• WORLDWIDE MULTI MEDIA MEASUREMENT 2009 pART 5 / THE pOWER OF SOCIAL MEDIA and interviews with professionals in the Wom marketing leaders. columns 5 and 6 are the improvement of the industry, we decided to assign a double persuasiveness two programs over the no-program option. score to opinion leaders. a number of insights can be gained from these other parameters we used relate to the average effect results: of advertising and Wom on individuals, i.e., what is the a) Wom programs to encourage early adoption have probability that an individual will be affected by Wom a considerable effect on profitability. even if random or by advertising in a single period (say a year), and customers are chosen, the increase of customer equity ultimately adopt the product? We relied on previous over the no-program option is substantial. of course, one academic research in this area that established a range would have to examine the costs of such programs to of value for parameters in such simulations. For details, determine net profit. see Goldenberg, Libai, and muller (2001). b) However, getting to influencers in the Wom program We used a yearly 10% discount rate that is consistent with yields higher customer equity than do random previous studies of customer profitability. For simplicity, customers. the absolute difference between the two we assumed that an adopting customer brings the firm options increases for larger programs (3%-7% of the one unit of lifetime value (because we do not consider population) compared with small programs (0.5%-1% of costs here, the exact sum is of less importance). the population). For the larger programs, the difference between the two options in terms of customer equity is Results around 14%. the main results are presented at table 2. c) acceleration matters. note that we did not make any Looking at table 2, the left-hand column reflects the assumptions that customers will not adopt without the size of the seeding program as a percentage of the program. thus, we believe our results are conservative total population. We consider programs that use from regarding the contribution of the Wom program: If there 0.5% to 7% of the population. column 2 presents the is incremental customer acquisition, we expect the customer equity (long-range profitability) if there is no word of mouth effect to grow. Wom program. column 3 is the customer equity if the d) We see a diminishing effect of additional members in program recruits customers randomly (among them, the program. While the profits from the Wom programs of course, possible opinion leaders). column 4 is the increase with the size of the program, the effective- customer equity if the program includes only opinion ness of each dollar invested goes down. consider the TABLE 2 LONG-RANGE pROFITABILITY UNDER vARIOUS SEEDING OpTIONS 1 2 3 4 5 6 proportion of Customer Equity Customer Equity Customer Equity Improvement Improvement Seeding No program Random Seeding Influencer Random Seeding Influencer Seeding Seeding 0.5% 880 923.9 979.3 5.0% 11.3% 1% 880 961.1 1033.4 9.2% 17.4% 3% 880 1040.4 1157.4 18.2% 31.5% 5% 880 1100.2 1225.6 25.0% 39.3% 7% 880 1146.7 1268.5 30.3% 44.2% Copyright © ESOMAR 2009 11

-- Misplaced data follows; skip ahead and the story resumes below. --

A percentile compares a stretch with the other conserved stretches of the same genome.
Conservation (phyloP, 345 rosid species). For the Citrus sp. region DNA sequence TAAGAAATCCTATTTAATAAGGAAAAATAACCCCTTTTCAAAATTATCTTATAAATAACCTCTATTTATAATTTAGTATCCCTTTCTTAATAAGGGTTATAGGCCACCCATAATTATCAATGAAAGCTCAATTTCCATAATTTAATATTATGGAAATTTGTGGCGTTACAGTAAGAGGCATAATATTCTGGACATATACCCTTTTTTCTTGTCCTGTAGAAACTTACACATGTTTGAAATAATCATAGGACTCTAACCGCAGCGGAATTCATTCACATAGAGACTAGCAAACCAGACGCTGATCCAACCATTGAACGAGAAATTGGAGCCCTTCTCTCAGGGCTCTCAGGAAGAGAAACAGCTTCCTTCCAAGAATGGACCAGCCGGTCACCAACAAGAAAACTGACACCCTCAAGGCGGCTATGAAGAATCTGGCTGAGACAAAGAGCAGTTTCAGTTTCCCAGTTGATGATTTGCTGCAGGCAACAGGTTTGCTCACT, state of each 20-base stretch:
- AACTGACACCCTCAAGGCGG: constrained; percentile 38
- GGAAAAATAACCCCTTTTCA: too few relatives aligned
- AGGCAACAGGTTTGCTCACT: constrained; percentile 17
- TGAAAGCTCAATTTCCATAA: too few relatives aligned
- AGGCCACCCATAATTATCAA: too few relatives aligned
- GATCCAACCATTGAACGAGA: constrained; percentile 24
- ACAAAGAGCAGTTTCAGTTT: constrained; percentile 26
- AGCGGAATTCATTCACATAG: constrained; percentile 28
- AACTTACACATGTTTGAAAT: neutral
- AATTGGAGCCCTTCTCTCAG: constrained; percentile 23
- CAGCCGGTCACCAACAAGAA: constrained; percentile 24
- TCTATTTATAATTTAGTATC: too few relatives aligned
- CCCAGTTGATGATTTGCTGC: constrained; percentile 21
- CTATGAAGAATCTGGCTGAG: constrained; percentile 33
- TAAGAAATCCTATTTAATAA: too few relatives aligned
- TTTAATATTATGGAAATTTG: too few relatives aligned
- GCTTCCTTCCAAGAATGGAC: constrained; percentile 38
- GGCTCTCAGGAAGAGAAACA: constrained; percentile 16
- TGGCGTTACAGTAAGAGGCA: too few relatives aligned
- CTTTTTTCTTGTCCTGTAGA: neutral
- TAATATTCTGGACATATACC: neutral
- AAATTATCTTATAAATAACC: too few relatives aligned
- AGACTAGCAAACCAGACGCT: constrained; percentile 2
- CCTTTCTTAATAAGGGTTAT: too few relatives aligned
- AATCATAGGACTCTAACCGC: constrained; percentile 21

• WORLDWIDE MULTI MEDIA MEASUREMENT 2009 pART 5 / THE pOWER OF SOCIAL MEDIA improvement in influencer seeding in table 2. With a 0.5% References program, customer equity improvement is 11.3%. With a Goldenberg, Jacob; Donald R. Lehmann; Daniella Shidlovski; and Michal Master Barak (2006), “the role of expert versus social 1% program, improvement is 17.4%, which is less than opinion Leaders in new product adoption”, Marketing Science double. the meaning is that the social value of different Institute. Paper [06-124]. customers is not additive to the social equity of the group. the reason may relate to possible overlap among Hogan, John E.; Katherine N. Lemon; and Barak Libai (2003), program members in terms of social networks. this “What is the real Value of a Lost customer?” Journal of Service Research, 5(3), 196-208. diminishing returns phenomenon can help marketers plan what would be the optimal investment in Wom programs. Hogan, John E.; Katherine N. Lemon; and Barak Libai (2004), e) the next step is to move the measurement to a “Quantifying the ripple: Word of mouth and advertising competitive scenario in which a person may be affected effectiveness”, Journal of Advertising Research, 44(3), 271-280. by more than one brand. Initial simulations we con- Keller, Ed and Jon Berry (2003), the Influentials: one american ducted confirm the basic results we present here also in ten tells the other nine How to Vote, Where to eat and What in a competitive environment. In fact, that relative role to Buy. new York: Free press. of opinion leaders programs is even stronger under Keller, Ed, Brad Fay and Jon Berry (2007), “Leading the competition, which helps to explain the ubiquity of such conversation: Influencers’ Impact on Word of mouth and efforts. the Brand conversation.” Measuring Word of Mouth: Current Thinking on Research and Measurement of Word of Mouth CONCLUSIONS Marketing, pp 173-181. Womma: using simple simulations integrated with empirical Keller, Ed and Brad Fay (2008) “comparing online and offline data from the talktrack® system, we find that seeding Word of mouth: Quantity, Quality, and Impact,” Measuring Word the market with opinion leader programs can have of Mouth: Current Thinking on Research and Measurement of substantial impact on the long-range profitability of firms. Word of Mouth Marketing, pp 91 – 103. Womma. Hence, generalized claims that influencer programs are Kumar, V.; Andrew Petersen; and Robert P. Leone (2007), “How a waste of money may not reflect well the market reality. Valuable Is Word of mouth?” Harvard Business Review, 85(10), one take from the above is that in order to realize the 139-146. potential of the social value of customers, marketers PQ Media, Alternative Media Forecast: 2008-2011. Found at need to take into account the full effect on customer .http://www.pqmedia.com/alternative-media-forecast-2008. equity, and not use proxies and short-term measures, html which may be misleading. Watts, Duncan J. (2007), “the accidental Influentials,” Harvard Business Review, February, 2007, pp 22-23. Watts, Duncan J. and Peter Sheridan Dodds (2007),”Influencers, networks, and public opinion Formation”, Journal of Consumer Research, 34(4), 441-458. The Authors Ed Keller is CEO, Keller Fay Group, United States. Barak Libai is Associate Professor of Marketing, Recanati Graduate School of Business, Faculty of Management, Tel Aviv University, Israel. Copyright © ESOMAR 2009 12